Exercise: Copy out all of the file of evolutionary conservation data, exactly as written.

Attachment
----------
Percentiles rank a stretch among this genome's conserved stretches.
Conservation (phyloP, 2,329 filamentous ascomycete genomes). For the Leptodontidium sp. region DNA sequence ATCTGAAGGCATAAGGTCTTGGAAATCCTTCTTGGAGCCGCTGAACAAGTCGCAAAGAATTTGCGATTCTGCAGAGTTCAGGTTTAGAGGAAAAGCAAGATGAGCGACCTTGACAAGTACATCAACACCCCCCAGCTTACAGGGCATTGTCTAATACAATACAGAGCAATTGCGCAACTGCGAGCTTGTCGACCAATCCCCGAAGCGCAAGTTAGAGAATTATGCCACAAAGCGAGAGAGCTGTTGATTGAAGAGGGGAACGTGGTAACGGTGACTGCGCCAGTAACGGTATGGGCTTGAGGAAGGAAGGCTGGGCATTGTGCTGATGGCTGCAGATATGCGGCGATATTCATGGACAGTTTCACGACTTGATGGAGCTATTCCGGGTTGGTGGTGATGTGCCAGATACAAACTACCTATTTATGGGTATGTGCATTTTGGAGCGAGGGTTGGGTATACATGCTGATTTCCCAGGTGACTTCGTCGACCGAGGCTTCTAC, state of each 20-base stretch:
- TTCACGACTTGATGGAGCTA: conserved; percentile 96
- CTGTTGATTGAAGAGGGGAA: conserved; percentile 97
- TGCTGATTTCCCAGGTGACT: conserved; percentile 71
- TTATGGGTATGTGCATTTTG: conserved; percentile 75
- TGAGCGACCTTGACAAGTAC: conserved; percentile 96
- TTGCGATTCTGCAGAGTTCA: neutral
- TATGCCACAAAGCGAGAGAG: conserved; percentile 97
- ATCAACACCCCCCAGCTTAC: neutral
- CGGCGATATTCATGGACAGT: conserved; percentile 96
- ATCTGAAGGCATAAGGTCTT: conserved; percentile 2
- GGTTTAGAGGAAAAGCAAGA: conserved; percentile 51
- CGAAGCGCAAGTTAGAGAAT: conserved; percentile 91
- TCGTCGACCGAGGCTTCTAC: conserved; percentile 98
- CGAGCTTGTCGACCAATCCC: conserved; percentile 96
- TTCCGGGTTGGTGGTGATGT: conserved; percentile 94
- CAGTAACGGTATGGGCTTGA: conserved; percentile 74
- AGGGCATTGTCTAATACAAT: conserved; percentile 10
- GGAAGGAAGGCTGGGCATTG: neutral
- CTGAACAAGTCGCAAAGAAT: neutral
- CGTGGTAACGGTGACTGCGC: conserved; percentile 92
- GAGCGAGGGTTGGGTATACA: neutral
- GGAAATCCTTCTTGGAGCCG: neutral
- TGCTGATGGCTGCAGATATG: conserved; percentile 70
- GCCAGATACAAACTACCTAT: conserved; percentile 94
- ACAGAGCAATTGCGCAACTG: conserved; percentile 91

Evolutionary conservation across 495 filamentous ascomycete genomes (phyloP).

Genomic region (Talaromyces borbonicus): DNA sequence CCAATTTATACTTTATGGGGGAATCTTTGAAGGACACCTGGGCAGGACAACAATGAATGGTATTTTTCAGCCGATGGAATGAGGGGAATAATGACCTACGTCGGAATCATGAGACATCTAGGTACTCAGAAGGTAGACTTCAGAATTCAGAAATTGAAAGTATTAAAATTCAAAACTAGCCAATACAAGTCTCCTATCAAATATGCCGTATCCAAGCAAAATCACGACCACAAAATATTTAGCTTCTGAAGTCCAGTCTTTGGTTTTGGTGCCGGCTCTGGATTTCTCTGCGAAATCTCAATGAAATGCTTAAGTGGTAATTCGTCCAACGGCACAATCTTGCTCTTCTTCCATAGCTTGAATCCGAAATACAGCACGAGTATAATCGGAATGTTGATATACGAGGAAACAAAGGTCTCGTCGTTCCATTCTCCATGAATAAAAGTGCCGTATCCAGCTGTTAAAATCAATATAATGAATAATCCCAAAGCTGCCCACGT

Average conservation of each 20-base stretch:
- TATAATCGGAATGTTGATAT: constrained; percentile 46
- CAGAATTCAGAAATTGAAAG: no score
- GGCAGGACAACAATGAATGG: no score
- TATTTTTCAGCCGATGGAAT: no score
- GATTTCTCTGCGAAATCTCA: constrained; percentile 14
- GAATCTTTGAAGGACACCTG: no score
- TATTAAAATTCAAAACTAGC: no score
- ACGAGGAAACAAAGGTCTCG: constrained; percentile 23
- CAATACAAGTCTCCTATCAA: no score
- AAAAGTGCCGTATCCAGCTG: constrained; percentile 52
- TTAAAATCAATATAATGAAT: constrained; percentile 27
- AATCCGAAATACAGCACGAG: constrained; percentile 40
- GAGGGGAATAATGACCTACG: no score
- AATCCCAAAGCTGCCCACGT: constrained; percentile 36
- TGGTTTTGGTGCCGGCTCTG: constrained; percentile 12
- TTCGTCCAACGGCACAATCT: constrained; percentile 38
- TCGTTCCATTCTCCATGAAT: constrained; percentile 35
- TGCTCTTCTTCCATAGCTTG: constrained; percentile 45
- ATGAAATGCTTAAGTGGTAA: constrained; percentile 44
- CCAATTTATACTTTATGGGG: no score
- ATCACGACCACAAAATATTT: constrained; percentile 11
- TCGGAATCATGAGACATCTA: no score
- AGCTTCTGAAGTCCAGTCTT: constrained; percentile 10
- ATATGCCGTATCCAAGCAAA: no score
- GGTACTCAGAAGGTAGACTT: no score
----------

Percentiles rank a stretch among this genome's conserved stretches.
Conservation (phyloP, 2,329 filamentous ascomycete genomes). For the Leptodontidium sp. region DNA sequence ATCTGAAGGCATAAGGTCTTGGAAATCCTTCTTGGAGCCGCTGAACAAGTCGCAAAGAATTTGCGATTCTGCAGAGTTCAGGTTTAGAGGAAAAGCAAGATGAGCGACCTTGACAAGTACATCAACACCCCCCAGCTTACAGGGCATTGTCTAATACAATACAGAGCAATTGCGCAACTGCGAGCTTGTCGACCAATCCCCGAAGCGCAAGTTAGAGAATTATGCCACAAAGCGAGAGAGCTGTTGATTGAAGAGGGGAACGTGGTAACGGTGACTGCGCCAGTAACGGTATGGGCTTGAGGAAGGAAGGCTGGGCATTGTGCTGATGGCTGCAGATATGCGGCGATATTCATGGACAGTTTCACGACTTGATGGAGCTATTCCGGGTTGGTGGTGATGTGCCAGATACAAACTACCTATTTATGGGTATGTGCATTTTGGAGCGAGGGTTGGGTATACATGCTGATTTCCCAGGTGACTTCGTCGACCGAGGCTTCTAC, state of each 20-base stretch:
- TTCACGACTTGATGGAGCTA: conserved; percentile 96
- CTGTTGATTGAAGAGGGGAA: conserved; percentile 97
- TGCTGATTTCCCAGGTGACT: conserved; percentile 71
- TTATGGGTATGTGCATTTTG: conserved; percentile 75
- TGAGCGACCTTGACAAGTAC: conserved; percentile 96
- TTGCGATTCTGCAGAGTTCA: neutral
- TATGCCACAAAGCGAGAGAG: conserved; percentile 97
- ATCAACACCCCCCAGCTTAC: neutral
- CGGCGATATTCATGGACAGT: conserved; percentile 96
- ATCTGAAGGCATAAGGTCTT: conserved; percentile 2
- GGTTTAGAGGAAAAGCAAGA: conserved; percentile 51
- CGAAGCGCAAGTTAGAGAAT: conserved; percentile 91
- TCGTCGACCGAGGCTTCTAC: conserved; percentile 98
- CGAGCTTGTCGACCAATCCC: conserved; percentile 96
- TTCCGGGTTGGTGGTGATGT: conserved; percentile 94
- CAGTAACGGTATGGGCTTGA: conserved; percentile 74
- AGGGCATTGTCTAATACAAT: conserved; percentile 10
- GGAAGGAAGGCTGGGCATTG: neutral
- CTGAACAAGTCGCAAAGAAT: neutral
- CGTGGTAACGGTGACTGCGC: conserved; percentile 92
- GAGCGAGGGTTGGGTATACA: neutral
- GGAAATCCTTCTTGGAGCCG: neutral
- TGCTGATGGCTGCAGATATG: conserved; percentile 70
- GCCAGATACAAACTACCTAT: conserved; percentile 94
- ACAGAGCAATTGCGCAACTG: conserved; percentile 91

Evolutionary conservation across 495 filamentous ascomycete genomes (phyloP).

Genomic region (Talaromyces borbonicus): DNA sequence CCAATTTATACTTTATGGGGGAATCTTTGAAGGACACCTGGGCAGGACAACAATGAATGGTATTTTTCAGCCGATGGAATGAGGGGAATAATGACCTACGTCGGAATCATGAGACATCTAGGTACTCAGAAGGTAGACTTCAGAATTCAGAAATTGAAAGTATTAAAATTCAAAACTAGCCAATACAAGTCTCCTATCAAATATGCCGTATCCAAGCAAAATCACGACCACAAAATATTTAGCTTCTGAAGTCCAGTCTTTGGTTTTGGTGCCGGCTCTGGATTTCTCTGCGAAATCTCAATGAAATGCTTAAGTGGTAATTCGTCCAACGGCACAATCTTGCTCTTCTTCCATAGCTTGAATCCGAAATACAGCACGAGTATAATCGGAATGTTGATATACGAGGAAACAAAGGTCTCGTCGTTCCATTCTCCATGAATAAAAGTGCCGTATCCAGCTGTTAAAATCAATATAATGAATAATCCCAAAGCTGCCCACGT

Average conservation of each 20-base stretch:
- TATAATCGGAATGTTGATAT: constrained; percentile 46
- CAGAATTCAGAAATTGAAAG: no score
- GGCAGGACAACAATGAATGG: no score
- TATTTTTCAGCCGATGGAAT: no score
- GATTTCTCTGCGAAATCTCA: constrained; percentile 14
- GAATCTTTGAAGGACACCTG: no score
- TATTAAAATTCAAAACTAGC: no score
- ACGAGGAAACAAAGGTCTCG: constrained; percentile 23
- CAATACAAGTCTCCTATCAA: no score
- AAAAGTGCCGTATCCAGCTG: constrained; percentile 52
- TTAAAATCAATATAATGAAT: constrained; percentile 27
- AATCCGAAATACAGCACGAG: constrained; percentile 40
- GAGGGGAATAATGACCTACG: no score
- AATCCCAAAGCTGCCCACGT: constrained; percentile 36
- TGGTTTTGGTGCCGGCTCTG: constrained; percentile 12
- TTCGTCCAACGGCACAATCT: constrained; percentile 38
- TCGTTCCATTCTCCATGAAT: constrained; percentile 35
- TGCTCTTCTTCCATAGCTTG: constrained; percentile 45
- ATGAAATGCTTAAGTGGTAA: constrained; percentile 44
- CCAATTTATACTTTATGGGG: no score
- ATCACGACCACAAAATATTT: constrained; percentile 11
- TCGGAATCATGAGACATCTA: no score
- AGCTTCTGAAGTCCAGTCTT: constrained; percentile 10
- ATATGCCGTATCCAAGCAAA: no score
- GGTACTCAGAAGGTAGACTT: no score